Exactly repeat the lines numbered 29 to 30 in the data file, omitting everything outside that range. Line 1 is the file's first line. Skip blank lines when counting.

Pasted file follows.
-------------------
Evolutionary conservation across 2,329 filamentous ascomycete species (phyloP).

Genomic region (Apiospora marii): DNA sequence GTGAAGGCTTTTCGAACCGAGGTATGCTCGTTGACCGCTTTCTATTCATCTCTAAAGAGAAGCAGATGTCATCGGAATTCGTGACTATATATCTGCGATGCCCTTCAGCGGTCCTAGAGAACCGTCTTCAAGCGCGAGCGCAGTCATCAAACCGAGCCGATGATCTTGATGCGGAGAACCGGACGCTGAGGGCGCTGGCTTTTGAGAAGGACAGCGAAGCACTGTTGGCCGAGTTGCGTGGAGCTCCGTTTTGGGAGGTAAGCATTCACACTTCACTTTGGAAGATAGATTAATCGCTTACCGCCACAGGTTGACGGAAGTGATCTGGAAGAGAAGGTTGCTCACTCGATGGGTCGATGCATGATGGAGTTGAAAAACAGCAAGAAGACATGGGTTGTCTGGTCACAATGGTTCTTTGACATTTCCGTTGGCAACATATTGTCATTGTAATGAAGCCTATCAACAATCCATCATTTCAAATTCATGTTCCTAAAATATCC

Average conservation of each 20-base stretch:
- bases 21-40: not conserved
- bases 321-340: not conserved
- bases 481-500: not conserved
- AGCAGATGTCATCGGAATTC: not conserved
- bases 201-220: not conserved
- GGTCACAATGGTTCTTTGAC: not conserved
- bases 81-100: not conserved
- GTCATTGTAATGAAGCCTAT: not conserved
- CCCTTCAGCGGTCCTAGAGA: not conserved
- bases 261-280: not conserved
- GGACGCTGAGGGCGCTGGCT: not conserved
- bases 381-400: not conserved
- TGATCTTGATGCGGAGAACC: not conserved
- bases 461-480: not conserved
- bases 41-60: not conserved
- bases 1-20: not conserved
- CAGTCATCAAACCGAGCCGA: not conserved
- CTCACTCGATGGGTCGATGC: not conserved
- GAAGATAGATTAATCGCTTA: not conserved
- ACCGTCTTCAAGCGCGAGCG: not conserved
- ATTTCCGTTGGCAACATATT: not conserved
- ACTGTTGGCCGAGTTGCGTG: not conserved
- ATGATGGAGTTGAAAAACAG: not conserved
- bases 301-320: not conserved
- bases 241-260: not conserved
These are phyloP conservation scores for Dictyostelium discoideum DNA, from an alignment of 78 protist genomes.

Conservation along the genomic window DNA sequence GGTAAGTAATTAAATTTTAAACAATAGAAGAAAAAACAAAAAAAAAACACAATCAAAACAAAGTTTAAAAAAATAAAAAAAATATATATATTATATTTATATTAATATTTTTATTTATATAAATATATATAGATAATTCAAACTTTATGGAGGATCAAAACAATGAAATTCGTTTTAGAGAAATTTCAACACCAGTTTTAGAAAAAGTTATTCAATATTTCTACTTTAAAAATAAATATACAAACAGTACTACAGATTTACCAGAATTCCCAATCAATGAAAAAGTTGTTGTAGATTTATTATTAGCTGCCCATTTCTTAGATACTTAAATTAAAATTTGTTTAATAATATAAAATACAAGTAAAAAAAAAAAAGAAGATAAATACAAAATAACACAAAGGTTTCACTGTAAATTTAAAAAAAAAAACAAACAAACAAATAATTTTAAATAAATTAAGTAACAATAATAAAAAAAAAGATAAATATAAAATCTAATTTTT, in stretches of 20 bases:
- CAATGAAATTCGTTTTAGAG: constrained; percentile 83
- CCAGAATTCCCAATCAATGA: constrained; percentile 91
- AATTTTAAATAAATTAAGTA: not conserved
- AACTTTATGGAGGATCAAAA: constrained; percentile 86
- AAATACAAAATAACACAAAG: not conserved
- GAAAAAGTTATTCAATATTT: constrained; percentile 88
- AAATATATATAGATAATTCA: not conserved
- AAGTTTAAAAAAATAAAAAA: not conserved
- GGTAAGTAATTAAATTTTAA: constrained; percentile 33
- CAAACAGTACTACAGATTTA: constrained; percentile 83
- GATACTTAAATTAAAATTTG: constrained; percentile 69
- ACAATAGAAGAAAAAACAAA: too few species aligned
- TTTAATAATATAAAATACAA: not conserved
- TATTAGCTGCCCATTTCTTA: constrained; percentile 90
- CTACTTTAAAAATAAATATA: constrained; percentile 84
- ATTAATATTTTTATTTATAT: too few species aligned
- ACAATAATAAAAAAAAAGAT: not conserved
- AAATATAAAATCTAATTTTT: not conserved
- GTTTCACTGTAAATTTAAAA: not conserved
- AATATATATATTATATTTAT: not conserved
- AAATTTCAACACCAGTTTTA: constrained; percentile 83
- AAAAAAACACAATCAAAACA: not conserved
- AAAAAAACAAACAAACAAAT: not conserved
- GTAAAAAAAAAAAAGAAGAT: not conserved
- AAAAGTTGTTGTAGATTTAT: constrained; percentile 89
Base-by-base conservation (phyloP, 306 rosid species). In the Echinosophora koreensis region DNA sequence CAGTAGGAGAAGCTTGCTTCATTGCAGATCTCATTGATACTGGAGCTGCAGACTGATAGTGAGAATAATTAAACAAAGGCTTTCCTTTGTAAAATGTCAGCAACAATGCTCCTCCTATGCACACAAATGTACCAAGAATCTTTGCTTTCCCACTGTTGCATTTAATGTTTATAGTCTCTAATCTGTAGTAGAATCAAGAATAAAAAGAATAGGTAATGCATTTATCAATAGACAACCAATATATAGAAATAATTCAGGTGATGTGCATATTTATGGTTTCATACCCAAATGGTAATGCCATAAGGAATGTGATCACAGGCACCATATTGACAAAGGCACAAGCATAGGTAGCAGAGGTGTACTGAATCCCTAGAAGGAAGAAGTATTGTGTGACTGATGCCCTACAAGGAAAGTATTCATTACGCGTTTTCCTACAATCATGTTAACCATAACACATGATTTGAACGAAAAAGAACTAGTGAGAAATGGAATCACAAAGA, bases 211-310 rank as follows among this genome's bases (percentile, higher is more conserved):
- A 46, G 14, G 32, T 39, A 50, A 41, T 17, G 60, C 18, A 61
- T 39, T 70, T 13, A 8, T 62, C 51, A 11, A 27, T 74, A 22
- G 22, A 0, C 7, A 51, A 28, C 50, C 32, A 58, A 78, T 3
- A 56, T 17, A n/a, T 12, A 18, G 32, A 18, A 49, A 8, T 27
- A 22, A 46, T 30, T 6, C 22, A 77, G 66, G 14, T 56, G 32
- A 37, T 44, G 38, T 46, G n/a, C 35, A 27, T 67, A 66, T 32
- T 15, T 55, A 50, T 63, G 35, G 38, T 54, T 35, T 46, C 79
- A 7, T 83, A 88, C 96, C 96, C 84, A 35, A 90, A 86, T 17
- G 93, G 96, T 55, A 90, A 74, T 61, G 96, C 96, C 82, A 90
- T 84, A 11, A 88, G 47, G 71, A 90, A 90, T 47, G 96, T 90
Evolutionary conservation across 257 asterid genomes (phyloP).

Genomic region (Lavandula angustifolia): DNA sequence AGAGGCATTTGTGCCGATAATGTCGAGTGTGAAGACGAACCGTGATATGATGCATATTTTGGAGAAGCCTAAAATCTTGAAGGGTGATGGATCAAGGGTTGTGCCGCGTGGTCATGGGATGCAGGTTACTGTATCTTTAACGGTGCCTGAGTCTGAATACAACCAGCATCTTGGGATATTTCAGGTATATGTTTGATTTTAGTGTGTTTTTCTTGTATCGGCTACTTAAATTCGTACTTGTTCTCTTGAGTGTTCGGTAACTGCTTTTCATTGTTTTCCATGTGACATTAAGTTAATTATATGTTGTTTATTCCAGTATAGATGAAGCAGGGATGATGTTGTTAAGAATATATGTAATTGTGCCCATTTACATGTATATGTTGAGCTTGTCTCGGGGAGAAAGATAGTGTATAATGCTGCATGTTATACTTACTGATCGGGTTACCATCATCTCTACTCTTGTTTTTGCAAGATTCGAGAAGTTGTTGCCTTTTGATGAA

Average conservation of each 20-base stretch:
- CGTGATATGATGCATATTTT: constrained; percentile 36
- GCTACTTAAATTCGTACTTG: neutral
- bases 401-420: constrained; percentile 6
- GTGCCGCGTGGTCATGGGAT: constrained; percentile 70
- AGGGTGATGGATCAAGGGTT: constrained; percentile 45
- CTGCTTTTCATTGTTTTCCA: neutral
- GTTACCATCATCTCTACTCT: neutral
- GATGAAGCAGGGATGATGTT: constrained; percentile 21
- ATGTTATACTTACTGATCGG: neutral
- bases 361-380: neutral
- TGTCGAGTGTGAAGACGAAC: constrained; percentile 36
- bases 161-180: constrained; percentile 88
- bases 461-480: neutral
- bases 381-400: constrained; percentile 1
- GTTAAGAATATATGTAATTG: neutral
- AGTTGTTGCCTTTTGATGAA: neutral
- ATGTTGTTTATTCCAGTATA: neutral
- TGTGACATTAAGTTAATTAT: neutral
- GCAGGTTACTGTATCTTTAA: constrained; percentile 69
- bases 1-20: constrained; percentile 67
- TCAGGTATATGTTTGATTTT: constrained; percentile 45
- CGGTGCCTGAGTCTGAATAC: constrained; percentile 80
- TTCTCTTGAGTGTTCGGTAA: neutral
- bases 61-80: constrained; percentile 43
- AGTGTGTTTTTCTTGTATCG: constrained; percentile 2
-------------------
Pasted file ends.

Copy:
These are phyloP conservation scores for Dictyostelium discoideum DNA, from an alignment of 78 protist genomes.

Conservation along the genomic window DNA sequence GGTAAGTAATTAAATTTTAAACAATAGAAGAAAAAACAAAAAAAAAACACAATCAAAACAAAGTTTAAAAAAATAAAAAAAATATATATATTATATTTATATTAATATTTTTATTTATATAAATATATATAGATAATTCAAACTTTATGGAGGATCAAAACAATGAAATTCGTTTTAGAGAAATTTCAACACCAGTTTTAGAAAAAGTTATTCAATATTTCTACTTTAAAAATAAATATACAAACAGTACTACAGATTTACCAGAATTCCCAATCAATGAAAAAGTTGTTGTAGATTTATTATTAGCTGCCCATTTCTTAGATACTTAAATTAAAATTTGTTTAATAATATAAAATACAAGTAAAAAAAAAAAAGAAGATAAATACAAAATAACACAAAGGTTTCACTGTAAATTTAAAAAAAAAAACAAACAAACAAATAATTTTAAATAAATTAAGTAACAATAATAAAAAAAAAGATAAATATAAAATCTAATTTTT, in stretches of 20 bases: